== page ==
“My way led at first along a good road, to the foot of the castle of La Pietra. […] This valley, called the Val di Canale, stretches north-east-ward into the heart of the mountains […] Such a meadow as that I was crossing would have been simply a commonplace pasturage in Leicestershire. Contrasting it with the mighty cliffs that enclosed it on every side, it was a piece of embodied poetry. […] only it was such a park as we may hope to meet in the Elysian fields […] I was evidently contemplating one of the great scenic effects of the Alps, not, to my taste, rivalling Grindelwald, Macugnaga , or Courmayeur, but yet in its own style almost unique. The huge barrier before me was the defence of that fairyland into which I was seeking entrance. The cliffs rose abruptly and with tremendous steepness”
During the ascent along the valley of Canali, Leslie decided to follow the natural line provided by the valley of Pradidali and, back at the time as now, the ascent to the place that later will host the hut of Rifugio Pradidali was somewhat challenging, so much so that he thought at some point to stop and simply enjoy the view, rather than proceed with his plan.
“[…] I thought it best to enter the broadest and most accessible of these gashes, which lay immediately behind the Sas Maor, and is known as the Val di Pravitali. […] By following this route I should at least pass through the very heart of the mountains. […] In the gully which I was speedily climbing, there was not a breath of air. I was in good training, but without the stimulating effect of company […] Why not break the mountaineer’s code of commandments? Why not sit down in the first bit of shade, to smoke my pipe and admire the beauties of nature?”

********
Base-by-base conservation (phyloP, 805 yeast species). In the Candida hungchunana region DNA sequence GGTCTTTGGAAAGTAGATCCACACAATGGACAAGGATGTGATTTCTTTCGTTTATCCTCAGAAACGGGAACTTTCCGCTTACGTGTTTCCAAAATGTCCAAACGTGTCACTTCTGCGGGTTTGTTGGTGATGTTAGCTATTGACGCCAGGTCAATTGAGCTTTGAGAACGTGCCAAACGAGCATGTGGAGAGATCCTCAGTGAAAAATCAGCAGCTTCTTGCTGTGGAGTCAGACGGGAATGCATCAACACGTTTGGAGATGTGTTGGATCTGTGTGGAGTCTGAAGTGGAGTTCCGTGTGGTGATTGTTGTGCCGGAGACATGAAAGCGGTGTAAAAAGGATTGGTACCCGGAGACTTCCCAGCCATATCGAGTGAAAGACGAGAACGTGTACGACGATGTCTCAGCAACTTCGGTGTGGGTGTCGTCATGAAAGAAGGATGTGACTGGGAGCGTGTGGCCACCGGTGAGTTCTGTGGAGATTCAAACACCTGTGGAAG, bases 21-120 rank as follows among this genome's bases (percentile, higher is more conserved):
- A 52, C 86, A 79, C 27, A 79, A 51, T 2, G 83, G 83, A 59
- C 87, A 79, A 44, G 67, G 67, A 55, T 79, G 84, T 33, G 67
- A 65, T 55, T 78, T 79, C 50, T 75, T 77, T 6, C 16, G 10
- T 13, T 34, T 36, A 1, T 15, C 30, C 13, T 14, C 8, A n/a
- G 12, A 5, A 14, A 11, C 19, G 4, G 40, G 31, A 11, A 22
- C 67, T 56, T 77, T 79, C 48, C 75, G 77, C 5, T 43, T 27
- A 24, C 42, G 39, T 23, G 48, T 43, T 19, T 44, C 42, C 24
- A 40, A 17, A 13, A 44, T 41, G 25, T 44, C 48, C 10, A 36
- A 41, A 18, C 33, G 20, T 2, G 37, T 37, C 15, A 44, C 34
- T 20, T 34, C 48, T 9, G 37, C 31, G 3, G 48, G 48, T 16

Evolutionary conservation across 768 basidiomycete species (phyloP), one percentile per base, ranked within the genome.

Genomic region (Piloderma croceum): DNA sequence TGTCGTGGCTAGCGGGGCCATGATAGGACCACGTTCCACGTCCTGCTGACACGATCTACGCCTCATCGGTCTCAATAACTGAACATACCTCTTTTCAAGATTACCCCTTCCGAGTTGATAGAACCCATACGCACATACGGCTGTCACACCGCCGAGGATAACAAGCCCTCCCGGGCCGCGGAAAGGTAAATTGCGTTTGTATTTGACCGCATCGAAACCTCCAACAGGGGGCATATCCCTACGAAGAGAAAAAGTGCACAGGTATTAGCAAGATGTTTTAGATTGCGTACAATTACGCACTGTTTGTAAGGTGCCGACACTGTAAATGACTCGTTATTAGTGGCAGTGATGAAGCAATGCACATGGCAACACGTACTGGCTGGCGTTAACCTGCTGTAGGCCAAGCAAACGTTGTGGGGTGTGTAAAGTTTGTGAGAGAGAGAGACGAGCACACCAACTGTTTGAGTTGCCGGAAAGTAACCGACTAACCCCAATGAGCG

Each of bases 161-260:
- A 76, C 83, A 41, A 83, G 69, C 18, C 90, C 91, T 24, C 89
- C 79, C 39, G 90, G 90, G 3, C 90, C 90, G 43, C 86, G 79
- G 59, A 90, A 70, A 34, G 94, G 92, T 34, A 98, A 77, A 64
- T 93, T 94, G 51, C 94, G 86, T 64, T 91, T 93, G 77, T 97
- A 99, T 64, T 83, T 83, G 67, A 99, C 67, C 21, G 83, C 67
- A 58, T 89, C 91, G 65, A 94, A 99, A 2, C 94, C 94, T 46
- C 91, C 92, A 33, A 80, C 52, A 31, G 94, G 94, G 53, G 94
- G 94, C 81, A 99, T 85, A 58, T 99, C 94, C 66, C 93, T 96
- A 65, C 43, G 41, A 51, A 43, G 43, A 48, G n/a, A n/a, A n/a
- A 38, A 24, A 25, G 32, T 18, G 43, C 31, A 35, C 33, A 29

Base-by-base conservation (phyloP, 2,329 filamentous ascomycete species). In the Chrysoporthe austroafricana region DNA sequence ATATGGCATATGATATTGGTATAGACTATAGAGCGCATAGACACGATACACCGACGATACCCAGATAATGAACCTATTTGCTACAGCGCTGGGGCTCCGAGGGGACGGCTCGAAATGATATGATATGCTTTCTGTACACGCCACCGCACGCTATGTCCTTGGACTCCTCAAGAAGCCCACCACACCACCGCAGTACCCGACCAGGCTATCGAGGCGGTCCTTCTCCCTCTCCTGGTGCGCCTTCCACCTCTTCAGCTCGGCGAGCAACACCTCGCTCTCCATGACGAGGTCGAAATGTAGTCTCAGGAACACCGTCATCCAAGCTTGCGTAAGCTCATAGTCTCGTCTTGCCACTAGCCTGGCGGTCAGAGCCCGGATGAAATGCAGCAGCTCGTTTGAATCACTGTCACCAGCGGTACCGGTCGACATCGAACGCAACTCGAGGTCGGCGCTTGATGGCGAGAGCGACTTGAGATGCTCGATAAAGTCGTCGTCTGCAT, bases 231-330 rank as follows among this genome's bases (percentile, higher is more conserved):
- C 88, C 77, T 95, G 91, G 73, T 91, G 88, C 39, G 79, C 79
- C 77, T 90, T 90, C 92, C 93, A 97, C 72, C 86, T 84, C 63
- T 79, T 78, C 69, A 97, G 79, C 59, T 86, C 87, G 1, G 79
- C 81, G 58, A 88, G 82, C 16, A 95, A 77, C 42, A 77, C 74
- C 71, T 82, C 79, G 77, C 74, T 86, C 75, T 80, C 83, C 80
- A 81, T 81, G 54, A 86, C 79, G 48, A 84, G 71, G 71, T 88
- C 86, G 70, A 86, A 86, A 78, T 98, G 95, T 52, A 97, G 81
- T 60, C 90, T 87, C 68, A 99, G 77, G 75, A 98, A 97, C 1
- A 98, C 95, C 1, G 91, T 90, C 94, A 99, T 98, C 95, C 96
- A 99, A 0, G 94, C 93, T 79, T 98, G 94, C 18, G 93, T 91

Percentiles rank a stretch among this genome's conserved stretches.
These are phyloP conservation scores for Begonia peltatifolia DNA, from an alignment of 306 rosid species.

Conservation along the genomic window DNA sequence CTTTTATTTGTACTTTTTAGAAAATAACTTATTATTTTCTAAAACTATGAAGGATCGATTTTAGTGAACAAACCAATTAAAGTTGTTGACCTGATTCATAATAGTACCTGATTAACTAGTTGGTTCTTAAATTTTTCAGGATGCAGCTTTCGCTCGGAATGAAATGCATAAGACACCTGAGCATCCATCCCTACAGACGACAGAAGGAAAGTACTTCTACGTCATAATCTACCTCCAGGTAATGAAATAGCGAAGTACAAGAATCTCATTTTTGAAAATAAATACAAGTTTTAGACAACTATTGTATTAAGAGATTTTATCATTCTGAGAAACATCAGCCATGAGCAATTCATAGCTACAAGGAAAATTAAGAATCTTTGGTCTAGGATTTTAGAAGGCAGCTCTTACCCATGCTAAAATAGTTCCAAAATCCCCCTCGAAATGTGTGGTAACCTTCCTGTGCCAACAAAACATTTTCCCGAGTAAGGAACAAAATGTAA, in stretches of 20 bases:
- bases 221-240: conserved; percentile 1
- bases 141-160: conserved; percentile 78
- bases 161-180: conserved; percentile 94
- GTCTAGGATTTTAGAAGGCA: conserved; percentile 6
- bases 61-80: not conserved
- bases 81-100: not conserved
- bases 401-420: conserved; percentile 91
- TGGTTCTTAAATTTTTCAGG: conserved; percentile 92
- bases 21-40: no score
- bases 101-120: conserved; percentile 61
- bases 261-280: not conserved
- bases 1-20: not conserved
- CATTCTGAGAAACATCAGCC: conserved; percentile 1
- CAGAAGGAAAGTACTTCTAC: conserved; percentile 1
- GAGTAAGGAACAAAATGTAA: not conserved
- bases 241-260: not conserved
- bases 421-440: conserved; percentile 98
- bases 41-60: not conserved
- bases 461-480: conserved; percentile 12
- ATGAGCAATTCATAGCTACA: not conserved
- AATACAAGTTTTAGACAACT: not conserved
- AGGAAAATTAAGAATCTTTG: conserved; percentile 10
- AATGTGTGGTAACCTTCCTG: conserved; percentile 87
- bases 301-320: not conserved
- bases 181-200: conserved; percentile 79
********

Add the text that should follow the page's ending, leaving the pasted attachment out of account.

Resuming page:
After this first stretch, 5 hours before the start, a perplexed but enchanted Leslie Stephen arrived – presumably – in the basin that leads from Rifugio Pradidali to the gap of Passo di Ball, where he stood admiring the surrounding peaks, not hiding a strong doubt about the success of his crossing, given the total absence, apparently, of any logical line of ascent. At that point Leslie spotted an isolated peak, to the south, which would have allowed him to have a clear view of the surrounding geographical shapes, thus letting him plan his way back to the valley.
“A few minutes more and I entered a very remarkable grassy plain, on which I shall again have occasion to speak, and after five hours’ walk from Primiero, sat down on the col I have mentioned to determine my future course. […] I was fairly perplexed and bewildered. On every side there were gigantic cliffs soaring pinnacles, and precipitous ravines. […] The fantastic Dolomite mountains rose all around me in shapes more like dreams than sober realities […] I was at the foot of the promised peaks […] I could not even guess which was the right line of assault, and in which direction the main summits lay. I might descend the ravine which I saw plunging rapidly downwards amongst the roots of the mountains on the other side of the col, but by such a course I should see no more […] After some reflection and hesitation it became obvious that the single fact of which I could confidently rely was that the great mass of rock to the south, on my left hand, must intervene between me and the valley of Primiero. If it were possible to climb it, I should get a more distinct view of the mountains to the north, and might possibly find a short cut home across the ridge.”